Tag Archives: Wage Theft Ordinances

Wage Theft Ordinances: Dandelions in the Spring

“Wage theft” ordinances have been popping up in Florida like dandelions in the spring. At first glance, these ordinances look like a lovely spring flower providing employees an administrative and/or legal avenue to recover unlawfully withheld wages. However, these ordinances are really weeds causing headaches not only to employers, but also to employees who are not prepared to navigate the unique procedures for making such claims. A growing list of municipalities, including Miami-Dade County, Broward County, City of St. Petersburg, Pinellas County, and Hillsborough County, have all implemented some variety of a wage theft ordinance, and there is a lack of uniformity among procedures and rules for bringing claims pursuant to these ordinances. Companies operating in one or more of these areas should be aware of the additional regulations that may apply to their businesses, some of which call for triple damages and attorneys’ fees. This task can be quite daunting for any company that operates statewide or in two or more of the participating municipalities. Now, in addition to defending wage claims under the Fair Labor Standards Act, Florida Minimum Wage Act, Florida Statute Section 448.08, and common law unjust enrichment claims, companies will also be defending claims brought pursuant to these ordinances and sometimes will be defending such claims in two different forums, possibly at the same time.

Knowledge of these ordinances can serve as legal Roundup to help employers defeat attempts by employees to obtain damages. This is best evidenced by Green v. Stericyle, Inc., No. 1:16-CV-24206-CMA (S.D. Fla. Dec. 15, 2016), a case in which an employee brought a wage theft claim that was dismissed by the court because the employee failed to comply with the prescribed procedure. The ordinance did not grant an initial private right of action, but rather provided an exclusive administrative procedure to bring the claim to the county. The employee failed to follow the administrative procedure, thereby compelling the court to dismiss the case. As this case illustrates, although emergence of wage theft ordinances causes problems for employers, the onus remains with the employee to navigate a municipal code to bring a proper claim. Failure to do so could be fatal to the claim.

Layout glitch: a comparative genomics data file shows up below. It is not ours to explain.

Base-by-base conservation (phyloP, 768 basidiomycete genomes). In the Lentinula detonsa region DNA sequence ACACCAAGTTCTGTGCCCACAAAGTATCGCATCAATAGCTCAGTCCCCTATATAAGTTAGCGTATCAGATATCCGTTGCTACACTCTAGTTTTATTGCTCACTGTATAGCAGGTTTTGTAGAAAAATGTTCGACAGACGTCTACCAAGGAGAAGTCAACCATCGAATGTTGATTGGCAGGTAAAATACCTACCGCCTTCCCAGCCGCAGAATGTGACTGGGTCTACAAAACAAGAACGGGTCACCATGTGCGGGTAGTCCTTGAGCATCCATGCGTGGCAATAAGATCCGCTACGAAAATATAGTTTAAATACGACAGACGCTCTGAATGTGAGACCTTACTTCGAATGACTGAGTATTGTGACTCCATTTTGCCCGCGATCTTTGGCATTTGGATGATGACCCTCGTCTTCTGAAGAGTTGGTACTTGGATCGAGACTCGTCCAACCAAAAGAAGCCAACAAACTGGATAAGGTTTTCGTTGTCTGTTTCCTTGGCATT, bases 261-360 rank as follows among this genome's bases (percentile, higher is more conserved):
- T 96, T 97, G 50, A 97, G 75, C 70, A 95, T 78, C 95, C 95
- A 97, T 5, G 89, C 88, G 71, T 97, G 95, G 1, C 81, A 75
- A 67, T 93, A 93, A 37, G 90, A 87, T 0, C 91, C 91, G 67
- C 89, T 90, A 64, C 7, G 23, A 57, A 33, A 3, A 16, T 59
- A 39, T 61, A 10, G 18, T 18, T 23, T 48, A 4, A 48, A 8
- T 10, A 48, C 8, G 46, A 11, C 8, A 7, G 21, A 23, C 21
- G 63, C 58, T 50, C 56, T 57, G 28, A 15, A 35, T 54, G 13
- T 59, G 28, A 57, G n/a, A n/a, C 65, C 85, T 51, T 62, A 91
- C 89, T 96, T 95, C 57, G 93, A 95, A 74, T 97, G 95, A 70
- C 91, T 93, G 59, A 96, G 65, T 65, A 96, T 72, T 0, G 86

Jennifer Fowler-Hermes
jfowler-hermes@williamsparker.com
(941) 552-2558

Florida and Several of Its Cities will Ride the 2017 Wave of Minimum Wage Hikes

During the course of 2017, 21 states including Florida, plus the District of Columbia (D.C.), are increasing their minimum wage rates for nonexempt employees. Florida, along with 18 other states, increased its minimum wage as of January 1, 2017. As discussed here, Florida increased its minimum wage to $8.10. Maryland, Oregon and D.C. are set to raise their respective minimum rates in July 2017.

Several cities in Florida are also set to raise minimum wages above Florida’s minimum wage. For example, as of October 1, 2017, the City of West Palm Beach’s minimum wage rises by $1.00 per hour to a new minimum of $14.25, and then to $15 in fiscal year 2018-2019. On January 1, 2018, the City of Miami Beach’s minimum wage is set to increase to $10.31 and ultimately to $13.31 over a four-year cycle. There are other cities in Florida that either have approved or are also contemplating similar increases.

This is an important juncture for Florida employers, especially those who employ low-wage workers affected by the new minimum wage changes, to carefully audit their pay practices to ensure legal compliance. In addition to federal, state and even local minimum wage laws, many Florida counties and cities (for example Miami-Dade, West Palm Beach, and St. Petersburg) have wage theft ordinances designed to protect employees wages. Employee claims alleging violations of local, state, or federal wage and hour laws can be costly and significantly affect a company’s bottom line. Despite minimum wage increases at the state and local level, the federal minimum wage has remained stagnant at $7.25 per hour since 2009. Employers should be aware that where several different minimum wages may apply, the employer must pay the higher wage rate.

2.2% of Florida wage earners, or approximately 187,000 employees, are expected to receive pay raises due to the state minimum wage adjustment. About 4.4 million employees are expected to benefit from state minimum wage increases nationwide.

The states’ minimum wage increases and resultant minimums vary quite dramatically when compared on a national scale. At the low-end, for example, is Florida’s five cents ($0.05) per hour increase which raises the state minimum wage from $8.05 to $8.10. This matches the five cent increase in Alaska (to $9.80), in Ohio (to $8.15 ) and in Missouri (to $7.70). By contrast, at the high-end of the spectrum is Arizona with a $1.95 per hour increase to a new minimum wage rate of $10.00, followed by Maine with a $1.50 per hour increase to a new minimum of $9.00, Washington state with a $1.53 per hour increase to a new minimum of $11, and Massachusetts with a $1.00 per hour increase to a new minimum of $11 per hour.

John M. Hament
jhament@williamsparker.com
(941) 552-2555